Effie Caldarola

Effie Caldarola

Sometimes you can find inspiration for prayer in surprising places.

Parade magazine is a small publication that’s inserted into many Sunday newspapers. Recently, they profiled Hugh Jackman, the Australian actor famous for his signature role as Wolverine in the “X-Men” movie series, who made some surprising comments about faith and vocation.

Jackman’s mom deserted the family when he was 8, and he admits to working through a lot of anger. He seems to have emerged whole and healthy, with a sound marriage and a strong sense of self.

Raised a Christian, he retains a deep sense of spirituality. He says he reminds himself before each film that his kids are going to watch. I hope that’s true, and I wish more Hollywood actors had that attitude.

As a college student, he discovered that acting, especially on stage, brought him peace and deep happiness.


Jackman is quoted in a recent edition of Parade: “In ‘Chariots of Fire,’ the runner Eric Liddell says, ‘When I run I feel [God’s] pleasure.’ And I feel that pleasure when I act. … When I go on stage … I pause and dedicate the performance to God, in the sense of ‘Allow me to surrender.'”

How many of us can describe our vocation in the way Liddell or Jackman describe theirs? How many of us do what we love to the extent that we can feel God’s enjoyment? I began my career as a classroom teacher, and I can remember times when I realized I had started a fire of interest and discernment in a student’s heart.

And as a writer, when I finish writing something that I truly think is good, I experience gladness.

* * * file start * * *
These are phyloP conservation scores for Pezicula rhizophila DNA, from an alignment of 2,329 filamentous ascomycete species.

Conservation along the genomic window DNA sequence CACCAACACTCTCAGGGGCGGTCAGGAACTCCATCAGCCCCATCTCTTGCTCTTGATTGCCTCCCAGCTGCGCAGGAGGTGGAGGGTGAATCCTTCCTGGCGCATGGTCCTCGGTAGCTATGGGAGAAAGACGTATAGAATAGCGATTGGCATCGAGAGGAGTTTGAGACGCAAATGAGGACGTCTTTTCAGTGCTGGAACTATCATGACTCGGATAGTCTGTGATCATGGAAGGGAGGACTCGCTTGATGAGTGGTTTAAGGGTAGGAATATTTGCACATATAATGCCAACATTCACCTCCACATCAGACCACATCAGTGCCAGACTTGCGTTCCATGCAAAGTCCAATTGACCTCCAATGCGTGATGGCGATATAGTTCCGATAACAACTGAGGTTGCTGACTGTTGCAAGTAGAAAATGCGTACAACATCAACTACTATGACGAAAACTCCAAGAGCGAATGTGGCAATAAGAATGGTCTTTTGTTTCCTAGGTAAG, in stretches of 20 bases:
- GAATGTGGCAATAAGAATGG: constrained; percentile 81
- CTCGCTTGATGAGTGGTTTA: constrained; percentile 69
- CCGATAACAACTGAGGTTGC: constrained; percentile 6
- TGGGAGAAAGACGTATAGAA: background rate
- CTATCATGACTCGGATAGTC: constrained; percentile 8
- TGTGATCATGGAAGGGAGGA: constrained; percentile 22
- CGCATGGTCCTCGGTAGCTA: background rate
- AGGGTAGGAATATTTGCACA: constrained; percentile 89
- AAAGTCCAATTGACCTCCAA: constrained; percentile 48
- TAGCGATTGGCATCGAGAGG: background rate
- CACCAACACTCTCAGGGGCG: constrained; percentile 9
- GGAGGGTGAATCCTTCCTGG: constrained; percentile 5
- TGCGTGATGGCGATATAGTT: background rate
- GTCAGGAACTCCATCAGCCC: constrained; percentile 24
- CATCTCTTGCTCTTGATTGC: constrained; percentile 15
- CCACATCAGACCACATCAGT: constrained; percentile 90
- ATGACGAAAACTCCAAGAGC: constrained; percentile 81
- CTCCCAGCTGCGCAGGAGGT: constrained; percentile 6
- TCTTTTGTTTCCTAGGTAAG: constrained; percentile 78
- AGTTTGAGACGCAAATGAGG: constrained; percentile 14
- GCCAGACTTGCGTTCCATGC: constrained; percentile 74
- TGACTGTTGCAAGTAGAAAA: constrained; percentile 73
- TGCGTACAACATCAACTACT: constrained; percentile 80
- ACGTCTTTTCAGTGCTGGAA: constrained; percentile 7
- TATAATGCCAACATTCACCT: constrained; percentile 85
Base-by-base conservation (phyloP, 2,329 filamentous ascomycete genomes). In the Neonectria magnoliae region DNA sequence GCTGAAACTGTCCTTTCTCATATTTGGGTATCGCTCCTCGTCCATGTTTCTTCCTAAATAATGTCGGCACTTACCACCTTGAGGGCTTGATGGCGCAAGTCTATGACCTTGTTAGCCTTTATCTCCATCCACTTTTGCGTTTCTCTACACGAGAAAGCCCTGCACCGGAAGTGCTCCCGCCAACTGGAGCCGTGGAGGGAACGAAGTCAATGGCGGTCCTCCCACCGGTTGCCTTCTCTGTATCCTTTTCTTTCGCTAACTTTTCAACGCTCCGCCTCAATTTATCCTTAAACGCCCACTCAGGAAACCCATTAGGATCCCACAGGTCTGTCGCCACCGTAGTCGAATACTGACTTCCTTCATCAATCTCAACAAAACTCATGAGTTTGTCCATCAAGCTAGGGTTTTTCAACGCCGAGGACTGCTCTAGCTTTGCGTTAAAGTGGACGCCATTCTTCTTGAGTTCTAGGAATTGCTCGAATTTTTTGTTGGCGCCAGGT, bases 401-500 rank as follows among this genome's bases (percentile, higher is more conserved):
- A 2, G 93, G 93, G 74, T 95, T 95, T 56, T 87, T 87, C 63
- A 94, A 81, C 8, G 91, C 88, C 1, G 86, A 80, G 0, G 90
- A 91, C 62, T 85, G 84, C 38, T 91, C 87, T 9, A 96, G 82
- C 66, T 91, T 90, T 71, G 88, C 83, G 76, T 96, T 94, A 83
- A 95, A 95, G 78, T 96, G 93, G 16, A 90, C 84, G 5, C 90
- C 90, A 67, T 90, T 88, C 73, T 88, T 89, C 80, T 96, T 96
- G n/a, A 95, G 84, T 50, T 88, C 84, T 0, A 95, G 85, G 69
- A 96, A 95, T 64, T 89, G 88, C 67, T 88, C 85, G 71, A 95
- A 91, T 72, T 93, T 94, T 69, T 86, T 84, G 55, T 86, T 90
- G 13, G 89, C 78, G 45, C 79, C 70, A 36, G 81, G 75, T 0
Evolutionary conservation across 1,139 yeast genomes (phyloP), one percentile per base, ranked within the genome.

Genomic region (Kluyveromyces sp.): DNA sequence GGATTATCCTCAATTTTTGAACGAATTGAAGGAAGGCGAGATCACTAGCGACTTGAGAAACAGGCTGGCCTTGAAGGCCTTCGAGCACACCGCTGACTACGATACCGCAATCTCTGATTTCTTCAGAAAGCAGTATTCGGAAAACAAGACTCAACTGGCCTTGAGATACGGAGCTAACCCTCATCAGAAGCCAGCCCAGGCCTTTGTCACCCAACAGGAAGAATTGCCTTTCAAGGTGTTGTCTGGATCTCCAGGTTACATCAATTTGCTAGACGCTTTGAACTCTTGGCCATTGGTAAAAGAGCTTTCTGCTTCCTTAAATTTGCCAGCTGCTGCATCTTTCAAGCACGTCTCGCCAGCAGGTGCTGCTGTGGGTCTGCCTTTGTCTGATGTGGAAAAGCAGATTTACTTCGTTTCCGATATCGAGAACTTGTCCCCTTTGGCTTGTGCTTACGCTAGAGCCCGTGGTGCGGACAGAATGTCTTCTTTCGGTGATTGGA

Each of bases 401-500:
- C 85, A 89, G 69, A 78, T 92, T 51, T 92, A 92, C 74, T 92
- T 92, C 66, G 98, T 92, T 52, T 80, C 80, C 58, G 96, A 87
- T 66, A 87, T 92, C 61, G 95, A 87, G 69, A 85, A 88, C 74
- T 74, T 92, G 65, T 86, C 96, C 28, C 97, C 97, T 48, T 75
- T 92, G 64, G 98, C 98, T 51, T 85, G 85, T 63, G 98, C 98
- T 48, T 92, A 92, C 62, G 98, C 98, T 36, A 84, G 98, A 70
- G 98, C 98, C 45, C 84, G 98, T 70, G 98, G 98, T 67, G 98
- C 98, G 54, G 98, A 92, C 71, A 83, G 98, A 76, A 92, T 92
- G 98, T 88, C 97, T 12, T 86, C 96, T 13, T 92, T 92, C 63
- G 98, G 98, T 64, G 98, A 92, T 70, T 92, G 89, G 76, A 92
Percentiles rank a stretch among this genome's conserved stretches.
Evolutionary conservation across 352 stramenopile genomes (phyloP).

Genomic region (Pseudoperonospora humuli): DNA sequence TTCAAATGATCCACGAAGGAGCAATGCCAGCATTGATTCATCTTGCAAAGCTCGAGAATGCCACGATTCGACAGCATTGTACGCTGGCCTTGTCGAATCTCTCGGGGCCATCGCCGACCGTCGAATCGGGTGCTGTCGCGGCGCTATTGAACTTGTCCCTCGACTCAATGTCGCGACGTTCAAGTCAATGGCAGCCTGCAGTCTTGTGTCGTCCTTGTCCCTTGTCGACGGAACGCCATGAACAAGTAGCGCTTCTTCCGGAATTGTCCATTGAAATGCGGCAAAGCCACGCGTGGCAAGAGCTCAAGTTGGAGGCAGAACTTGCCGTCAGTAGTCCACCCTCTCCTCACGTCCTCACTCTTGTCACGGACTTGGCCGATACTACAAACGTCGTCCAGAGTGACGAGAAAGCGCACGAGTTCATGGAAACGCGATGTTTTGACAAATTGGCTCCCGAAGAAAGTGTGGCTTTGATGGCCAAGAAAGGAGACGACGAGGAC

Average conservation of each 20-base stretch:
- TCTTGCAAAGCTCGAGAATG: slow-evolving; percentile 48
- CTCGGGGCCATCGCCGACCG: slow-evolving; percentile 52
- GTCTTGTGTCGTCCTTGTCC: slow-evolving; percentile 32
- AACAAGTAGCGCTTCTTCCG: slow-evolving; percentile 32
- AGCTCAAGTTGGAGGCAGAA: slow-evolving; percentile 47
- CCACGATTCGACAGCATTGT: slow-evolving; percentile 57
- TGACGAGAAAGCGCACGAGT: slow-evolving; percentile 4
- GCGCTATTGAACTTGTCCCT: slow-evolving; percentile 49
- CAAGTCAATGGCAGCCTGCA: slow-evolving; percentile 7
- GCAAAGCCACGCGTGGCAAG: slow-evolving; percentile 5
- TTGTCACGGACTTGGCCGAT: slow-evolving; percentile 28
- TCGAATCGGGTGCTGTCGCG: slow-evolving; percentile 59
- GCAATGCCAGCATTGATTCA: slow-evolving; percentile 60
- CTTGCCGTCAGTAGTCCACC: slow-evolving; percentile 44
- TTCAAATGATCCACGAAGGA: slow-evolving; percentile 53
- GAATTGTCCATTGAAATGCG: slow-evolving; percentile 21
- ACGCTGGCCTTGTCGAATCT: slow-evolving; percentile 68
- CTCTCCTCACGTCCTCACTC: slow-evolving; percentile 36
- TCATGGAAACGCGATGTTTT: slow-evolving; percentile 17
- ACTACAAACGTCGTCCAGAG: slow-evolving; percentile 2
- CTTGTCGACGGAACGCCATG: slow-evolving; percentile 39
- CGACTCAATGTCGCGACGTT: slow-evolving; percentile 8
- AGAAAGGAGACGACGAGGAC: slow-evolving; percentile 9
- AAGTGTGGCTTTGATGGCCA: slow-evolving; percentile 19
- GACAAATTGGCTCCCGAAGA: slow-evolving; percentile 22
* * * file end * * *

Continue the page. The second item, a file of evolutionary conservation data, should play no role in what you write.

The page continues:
But did I feel God’s pleasure in those moments? We seek God’s approval, we attribute our success to God’s help. But do I imagine the work I do as something in which God takes delight? Do I surrender my work to God and let God be an active partner in it?

Sometimes, we do our work or we volunteer with a heavy sense of burden or obligation or resentment. Do I sense God’s pleasure in that? If not, perhaps we need to pray over what we’re doing and be open to choosing a new path. Maybe we’re doing the wrong thing. Or perhaps we’re doing the right thing, but with the wrong attitude.

Frederick Buechner, an American theologian, said, “Vocation is the place where our deep gladness meets the world’s deep need.”

Perhaps he might have added that our deep gladness is a sign of divine enjoyment as well.

We’ve all heard stories of people who forsake great-paying careers for some artistic or charitable endeavor that barely feeds the body but nourishes the soul. It takes courage to make big changes, or sometimes even little ones, but it would be worth it to hear God laughing.

Some of us are beyond the age when we’re making significant vocational or career choices. But each of us wakes up each morning to serve God. Each day, we have plenty of decisions to make about how to use our time and what will make us feel creative and good at the end of the day.

Do we spend our workday with our eye on the clock? Do our volunteer activities both help the community as well as contribute to our happiness and growth? Or do we agree to them because “somebody has to do it”?

God is as near to us as our laughter and our tears, and if we listen to each, they provide for us a lesson in God’s will.